On April 26, 2012, the Missouri Commissioner of Securities proposed revised regulations exempting certain private fund managers from investment adviser registration with the State of Missouri.
Prior to the repeal of the federal 15-client exemption, Missouri had an exemption for fund managers who were exempt under the old federal 15-client exemption and who managed investments solely for private funds with at least $5 million under management. After the repeal of the federal 15-client exemption, fund managers have relied on a No-Action Determination by the Missouri Commissioner of Securities dated July 20, 2011, which allowed private fund managers in Missouri to continue to rely on Missouri’s old exemption, until the earlier of June 28, 2012 or the promulgation of a new exemption, notwithstanding the repeal of the federal 15-client exemption. Now, it appears that the Missouri Commissioner of Securities is ready to adopt that new exemption.
The New Proposed Regulations
The new proposed regulations are based upon the NASAA model rule exemption for investment advisers to private funds. They provide for an exemption from registration for “private fund advisers.” A private fund adviser is any investment adviser who provides advice solely to one or more private funds (i.e. a 3(c)(1) fund or a 3(c)(7) fund). A private fund adviser must not be subject to disqualification from prior bad acts such as fraud or other securities law violations. The private fund adviser must also make the same Form ADV filings as an exempt reporting adviser would.
Any private fund adviser that advises one or more 3(c)(1) funds (other than venture capital funds, as defined under federal regulations) must also comply with additional restrictions. All investors in these funds must be (i) an accredited investor, as defined in Regulation D or (ii) a qualified client, as defined in federal regulations.  However, the exemption does not allow private fund managers that advise a 3(c)(1) fund to accept accredited investors who are individuals that qualify solely by the income test. The inclusion of certain categories of accredited investors within 3(c)(1) funds is a significant departure from the model NASAA rule, which requires that all investors in a 3(c)(1) fund at least be a qualified client (at least for the fund manager to be exempt from registration). The fund manager must also disclose in writing all services that are provided to individual owners (if any), all duties owed to individual owners (if any), and any other material information affecting the rights or responsibilities of owners. Finally, the fund manager must provide financial statements to each investor. This is also a departure from the NASAA model rule, which requires that such financial statements be audited.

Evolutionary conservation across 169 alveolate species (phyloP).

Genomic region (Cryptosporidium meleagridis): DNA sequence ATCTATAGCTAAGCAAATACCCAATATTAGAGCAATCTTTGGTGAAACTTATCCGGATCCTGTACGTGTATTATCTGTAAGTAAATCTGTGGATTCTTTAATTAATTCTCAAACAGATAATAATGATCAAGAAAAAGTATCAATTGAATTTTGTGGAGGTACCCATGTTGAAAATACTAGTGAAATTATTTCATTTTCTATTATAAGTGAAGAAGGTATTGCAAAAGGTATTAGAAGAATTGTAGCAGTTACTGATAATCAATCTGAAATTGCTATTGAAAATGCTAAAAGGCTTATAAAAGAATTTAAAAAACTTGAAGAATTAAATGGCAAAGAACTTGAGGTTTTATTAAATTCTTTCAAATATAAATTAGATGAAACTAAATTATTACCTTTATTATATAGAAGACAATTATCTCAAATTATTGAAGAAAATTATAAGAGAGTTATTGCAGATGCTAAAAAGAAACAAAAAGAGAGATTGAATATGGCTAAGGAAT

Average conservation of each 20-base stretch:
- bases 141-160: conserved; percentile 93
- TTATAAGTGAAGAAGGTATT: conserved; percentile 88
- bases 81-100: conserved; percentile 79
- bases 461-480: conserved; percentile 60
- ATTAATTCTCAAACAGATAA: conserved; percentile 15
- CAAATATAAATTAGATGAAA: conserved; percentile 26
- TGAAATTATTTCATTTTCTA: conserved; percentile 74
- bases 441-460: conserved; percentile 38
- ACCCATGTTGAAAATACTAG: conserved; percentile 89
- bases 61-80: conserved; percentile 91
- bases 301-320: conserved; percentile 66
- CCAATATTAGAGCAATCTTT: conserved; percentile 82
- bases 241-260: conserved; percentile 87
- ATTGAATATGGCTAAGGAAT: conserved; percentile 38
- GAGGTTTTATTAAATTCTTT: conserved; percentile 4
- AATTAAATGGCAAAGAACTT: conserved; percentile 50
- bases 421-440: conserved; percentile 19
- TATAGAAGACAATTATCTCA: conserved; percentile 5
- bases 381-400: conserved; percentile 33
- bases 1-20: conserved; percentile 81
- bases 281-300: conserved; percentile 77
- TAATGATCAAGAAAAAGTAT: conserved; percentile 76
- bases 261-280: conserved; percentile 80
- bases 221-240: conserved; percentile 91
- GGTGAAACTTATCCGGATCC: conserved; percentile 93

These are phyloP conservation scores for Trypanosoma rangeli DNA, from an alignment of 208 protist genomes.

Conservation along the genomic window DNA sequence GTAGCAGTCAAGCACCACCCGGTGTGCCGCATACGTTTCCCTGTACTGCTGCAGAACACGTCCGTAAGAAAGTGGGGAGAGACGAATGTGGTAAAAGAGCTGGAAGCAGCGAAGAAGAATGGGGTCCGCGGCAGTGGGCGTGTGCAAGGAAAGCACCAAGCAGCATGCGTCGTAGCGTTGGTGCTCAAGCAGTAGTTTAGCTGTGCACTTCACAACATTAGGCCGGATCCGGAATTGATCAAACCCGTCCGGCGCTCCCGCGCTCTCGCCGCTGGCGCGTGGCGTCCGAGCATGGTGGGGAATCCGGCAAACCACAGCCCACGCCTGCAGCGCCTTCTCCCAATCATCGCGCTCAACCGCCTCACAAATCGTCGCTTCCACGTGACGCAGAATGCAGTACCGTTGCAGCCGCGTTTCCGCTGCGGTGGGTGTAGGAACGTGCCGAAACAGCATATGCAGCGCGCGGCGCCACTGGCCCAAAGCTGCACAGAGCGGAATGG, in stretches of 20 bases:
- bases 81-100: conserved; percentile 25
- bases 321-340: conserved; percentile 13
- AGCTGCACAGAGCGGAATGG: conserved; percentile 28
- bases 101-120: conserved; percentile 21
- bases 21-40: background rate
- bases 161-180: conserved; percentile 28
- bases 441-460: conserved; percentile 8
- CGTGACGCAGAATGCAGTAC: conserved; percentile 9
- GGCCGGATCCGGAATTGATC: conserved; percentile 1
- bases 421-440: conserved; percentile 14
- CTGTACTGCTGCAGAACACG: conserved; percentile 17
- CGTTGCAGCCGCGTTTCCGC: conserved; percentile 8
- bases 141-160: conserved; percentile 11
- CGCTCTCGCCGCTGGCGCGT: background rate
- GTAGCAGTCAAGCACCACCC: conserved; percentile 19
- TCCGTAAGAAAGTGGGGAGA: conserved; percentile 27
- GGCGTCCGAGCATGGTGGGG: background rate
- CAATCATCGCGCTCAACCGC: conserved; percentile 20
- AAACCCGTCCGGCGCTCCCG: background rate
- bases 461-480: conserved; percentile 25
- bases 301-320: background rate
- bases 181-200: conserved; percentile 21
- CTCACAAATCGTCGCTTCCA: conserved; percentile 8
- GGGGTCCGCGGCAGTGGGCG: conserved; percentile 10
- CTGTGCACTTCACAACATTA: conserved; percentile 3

The new rule also provides grandfathering provisions for fund managers of 3(c)(1) funds that existed before the effective date of the new regulations but cease accepting, after the effective date, accredited investors that are individuals that meet the income test but don’t meet the net worth test, as long as the fund manager does comply with the disclosure and audit requirements of the new exemption.
The Commissioner of Securities did not state in their announcement when they expect the new exemption to take effect, but we can expect that to occur on or prior to June 28, 2012.
 A 3(c)(1) fund is a fund which has not more than 100 investors. A 3(c)(7) fund is a fund which is limited to qualified purchasers, which are defined roughly as a person with at least $5 Million in investment assets or a company with at least $25 Million in investment assets.
 A “qualified client” is defined as an individual or company that has at least $1 Million under the management with the investment adviser or has a net worth (together with assets held jointly with a spouse, but not including the value of the individual’s primary residence) of more than $2 Million.
 Rule 501 of Regulation D allows an investor to qualify as an accredited investor if such investor has income in excess of $200,000 in each of the two most recent years or joint income with that person’s spouse in excess of $300,000 in each of those years and has a reasonable expectation of reaching the same income level in the current year.
© 2012 Alexander J. Davie — This article is for general information only. The information presented should not be construed to be formal legal advice nor the formation of a lawyer/client relationship.